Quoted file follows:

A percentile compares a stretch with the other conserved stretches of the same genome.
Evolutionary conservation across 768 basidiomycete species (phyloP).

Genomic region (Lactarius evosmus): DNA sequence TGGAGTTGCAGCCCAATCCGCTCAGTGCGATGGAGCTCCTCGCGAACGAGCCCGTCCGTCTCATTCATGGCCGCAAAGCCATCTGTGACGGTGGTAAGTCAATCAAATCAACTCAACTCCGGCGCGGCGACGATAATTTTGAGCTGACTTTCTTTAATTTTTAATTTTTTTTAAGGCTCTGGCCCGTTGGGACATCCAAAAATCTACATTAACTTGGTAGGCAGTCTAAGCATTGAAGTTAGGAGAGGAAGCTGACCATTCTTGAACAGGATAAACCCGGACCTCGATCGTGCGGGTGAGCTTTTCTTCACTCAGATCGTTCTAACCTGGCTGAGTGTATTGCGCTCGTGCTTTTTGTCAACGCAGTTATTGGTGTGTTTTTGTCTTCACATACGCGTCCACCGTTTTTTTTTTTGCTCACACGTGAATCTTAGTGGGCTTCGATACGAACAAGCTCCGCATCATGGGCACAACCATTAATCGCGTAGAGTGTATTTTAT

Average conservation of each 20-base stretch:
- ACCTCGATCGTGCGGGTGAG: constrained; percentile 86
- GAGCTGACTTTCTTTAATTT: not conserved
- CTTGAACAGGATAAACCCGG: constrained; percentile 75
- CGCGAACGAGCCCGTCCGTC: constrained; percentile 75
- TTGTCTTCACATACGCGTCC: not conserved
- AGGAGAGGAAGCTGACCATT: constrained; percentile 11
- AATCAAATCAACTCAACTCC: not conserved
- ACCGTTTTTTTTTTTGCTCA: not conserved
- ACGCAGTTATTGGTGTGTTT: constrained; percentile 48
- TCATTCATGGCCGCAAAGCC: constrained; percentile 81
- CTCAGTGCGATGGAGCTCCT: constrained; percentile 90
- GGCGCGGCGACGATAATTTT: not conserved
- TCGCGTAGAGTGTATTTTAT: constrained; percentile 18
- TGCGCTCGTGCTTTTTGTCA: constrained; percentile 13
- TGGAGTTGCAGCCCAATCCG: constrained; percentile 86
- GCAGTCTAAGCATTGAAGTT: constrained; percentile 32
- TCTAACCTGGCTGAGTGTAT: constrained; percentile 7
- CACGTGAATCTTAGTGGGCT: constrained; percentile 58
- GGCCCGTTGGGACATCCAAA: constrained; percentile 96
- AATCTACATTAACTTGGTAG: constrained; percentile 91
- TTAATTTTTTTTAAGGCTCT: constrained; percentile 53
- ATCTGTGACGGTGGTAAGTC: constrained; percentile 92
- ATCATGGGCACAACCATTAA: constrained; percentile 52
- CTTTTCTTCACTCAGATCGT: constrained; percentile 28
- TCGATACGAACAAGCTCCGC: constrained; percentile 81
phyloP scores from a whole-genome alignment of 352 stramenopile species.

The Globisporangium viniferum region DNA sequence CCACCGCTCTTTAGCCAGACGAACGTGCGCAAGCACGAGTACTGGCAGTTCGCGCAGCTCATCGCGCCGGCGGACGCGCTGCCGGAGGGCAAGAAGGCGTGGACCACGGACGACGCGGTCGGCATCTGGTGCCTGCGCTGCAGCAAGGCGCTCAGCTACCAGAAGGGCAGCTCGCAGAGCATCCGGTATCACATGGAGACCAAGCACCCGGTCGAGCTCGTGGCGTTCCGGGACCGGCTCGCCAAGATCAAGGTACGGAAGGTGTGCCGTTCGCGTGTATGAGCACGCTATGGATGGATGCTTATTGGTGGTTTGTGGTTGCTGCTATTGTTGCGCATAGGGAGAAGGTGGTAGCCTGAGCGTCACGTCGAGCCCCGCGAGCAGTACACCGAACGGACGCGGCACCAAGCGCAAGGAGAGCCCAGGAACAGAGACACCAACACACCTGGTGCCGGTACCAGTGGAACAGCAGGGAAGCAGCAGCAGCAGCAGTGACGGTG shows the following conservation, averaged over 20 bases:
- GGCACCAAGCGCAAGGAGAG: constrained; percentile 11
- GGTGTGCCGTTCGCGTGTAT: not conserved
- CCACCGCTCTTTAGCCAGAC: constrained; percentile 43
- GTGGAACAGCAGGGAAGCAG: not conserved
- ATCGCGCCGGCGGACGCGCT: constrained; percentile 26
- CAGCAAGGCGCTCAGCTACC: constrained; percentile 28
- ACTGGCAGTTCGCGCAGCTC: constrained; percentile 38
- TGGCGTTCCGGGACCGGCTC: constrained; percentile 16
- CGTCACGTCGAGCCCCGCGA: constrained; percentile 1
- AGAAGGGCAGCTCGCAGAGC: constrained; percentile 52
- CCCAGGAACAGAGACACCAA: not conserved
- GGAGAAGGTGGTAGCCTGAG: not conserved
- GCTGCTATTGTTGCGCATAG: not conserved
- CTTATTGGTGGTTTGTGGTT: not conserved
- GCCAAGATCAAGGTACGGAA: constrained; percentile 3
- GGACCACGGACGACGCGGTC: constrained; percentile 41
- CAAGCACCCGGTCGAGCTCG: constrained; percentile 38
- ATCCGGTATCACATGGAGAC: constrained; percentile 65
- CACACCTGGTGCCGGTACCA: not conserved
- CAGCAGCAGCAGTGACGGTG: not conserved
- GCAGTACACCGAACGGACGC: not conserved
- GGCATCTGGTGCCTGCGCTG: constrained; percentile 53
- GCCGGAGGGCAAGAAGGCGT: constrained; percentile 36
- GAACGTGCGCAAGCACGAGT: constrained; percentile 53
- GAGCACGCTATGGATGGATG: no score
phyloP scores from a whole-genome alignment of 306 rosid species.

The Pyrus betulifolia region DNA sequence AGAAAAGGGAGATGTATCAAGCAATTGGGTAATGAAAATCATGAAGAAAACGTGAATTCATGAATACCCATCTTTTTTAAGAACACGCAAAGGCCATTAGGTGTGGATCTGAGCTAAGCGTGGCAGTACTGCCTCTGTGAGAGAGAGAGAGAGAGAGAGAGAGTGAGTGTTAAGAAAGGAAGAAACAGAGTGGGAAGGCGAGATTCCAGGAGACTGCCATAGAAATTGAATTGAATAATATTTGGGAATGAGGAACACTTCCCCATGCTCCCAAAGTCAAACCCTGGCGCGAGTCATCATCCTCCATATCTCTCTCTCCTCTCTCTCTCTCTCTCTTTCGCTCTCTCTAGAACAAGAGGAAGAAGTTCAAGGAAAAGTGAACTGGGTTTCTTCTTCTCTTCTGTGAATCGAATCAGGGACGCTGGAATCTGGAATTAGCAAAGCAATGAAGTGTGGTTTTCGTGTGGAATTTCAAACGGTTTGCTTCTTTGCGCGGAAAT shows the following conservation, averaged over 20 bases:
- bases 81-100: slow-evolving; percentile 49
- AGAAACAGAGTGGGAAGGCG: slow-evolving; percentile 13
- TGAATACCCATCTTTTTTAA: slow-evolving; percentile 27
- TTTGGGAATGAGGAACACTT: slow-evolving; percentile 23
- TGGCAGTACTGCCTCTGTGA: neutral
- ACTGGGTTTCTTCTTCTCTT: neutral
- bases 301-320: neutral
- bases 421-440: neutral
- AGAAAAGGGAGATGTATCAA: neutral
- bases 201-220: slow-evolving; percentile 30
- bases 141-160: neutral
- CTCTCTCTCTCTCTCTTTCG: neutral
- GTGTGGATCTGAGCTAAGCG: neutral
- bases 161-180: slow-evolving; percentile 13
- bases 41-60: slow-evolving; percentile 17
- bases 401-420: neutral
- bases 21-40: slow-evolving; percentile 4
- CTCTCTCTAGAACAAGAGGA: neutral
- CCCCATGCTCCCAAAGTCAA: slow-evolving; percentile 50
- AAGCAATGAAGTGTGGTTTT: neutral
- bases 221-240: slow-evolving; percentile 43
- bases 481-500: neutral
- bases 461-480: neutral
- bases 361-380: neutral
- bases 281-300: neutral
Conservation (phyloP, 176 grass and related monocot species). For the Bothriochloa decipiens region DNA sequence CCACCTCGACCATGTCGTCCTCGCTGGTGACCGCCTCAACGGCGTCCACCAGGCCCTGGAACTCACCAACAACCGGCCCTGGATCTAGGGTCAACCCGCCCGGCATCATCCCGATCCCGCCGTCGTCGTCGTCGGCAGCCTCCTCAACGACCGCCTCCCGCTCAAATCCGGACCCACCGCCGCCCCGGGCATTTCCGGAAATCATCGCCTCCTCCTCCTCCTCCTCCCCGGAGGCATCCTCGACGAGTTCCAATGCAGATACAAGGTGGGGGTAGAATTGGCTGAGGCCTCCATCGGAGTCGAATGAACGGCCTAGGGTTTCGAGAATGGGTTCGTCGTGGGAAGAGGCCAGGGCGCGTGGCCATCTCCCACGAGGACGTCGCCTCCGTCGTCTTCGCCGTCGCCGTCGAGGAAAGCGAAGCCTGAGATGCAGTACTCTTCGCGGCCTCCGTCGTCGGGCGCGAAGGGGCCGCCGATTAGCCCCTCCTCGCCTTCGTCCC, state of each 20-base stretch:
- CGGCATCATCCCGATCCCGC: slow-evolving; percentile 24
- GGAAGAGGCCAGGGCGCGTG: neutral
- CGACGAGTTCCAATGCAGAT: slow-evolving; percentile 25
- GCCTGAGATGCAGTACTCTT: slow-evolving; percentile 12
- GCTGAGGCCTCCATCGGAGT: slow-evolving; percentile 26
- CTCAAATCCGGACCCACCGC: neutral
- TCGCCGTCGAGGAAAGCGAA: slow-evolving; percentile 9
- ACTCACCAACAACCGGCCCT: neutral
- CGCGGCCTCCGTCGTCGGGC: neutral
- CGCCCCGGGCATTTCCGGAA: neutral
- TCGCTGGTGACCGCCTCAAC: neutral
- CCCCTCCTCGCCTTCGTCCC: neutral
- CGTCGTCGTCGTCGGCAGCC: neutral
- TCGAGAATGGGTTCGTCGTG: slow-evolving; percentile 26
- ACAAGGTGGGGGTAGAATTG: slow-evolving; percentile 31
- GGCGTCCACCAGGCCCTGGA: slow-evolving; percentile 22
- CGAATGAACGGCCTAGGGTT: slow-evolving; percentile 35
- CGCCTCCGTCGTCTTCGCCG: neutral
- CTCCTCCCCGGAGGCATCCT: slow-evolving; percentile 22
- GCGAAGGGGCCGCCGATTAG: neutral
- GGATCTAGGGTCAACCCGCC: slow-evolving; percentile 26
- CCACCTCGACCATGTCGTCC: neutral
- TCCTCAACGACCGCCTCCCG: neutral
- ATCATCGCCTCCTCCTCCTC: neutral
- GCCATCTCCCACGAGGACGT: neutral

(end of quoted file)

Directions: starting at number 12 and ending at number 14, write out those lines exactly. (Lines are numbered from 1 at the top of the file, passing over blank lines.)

- ACCGTTTTTTTTTTTGCTCA: not conserved
- ACGCAGTTATTGGTGTGTTT: constrained; percentile 48
- TCATTCATGGCCGCAAAGCC: constrained; percentile 81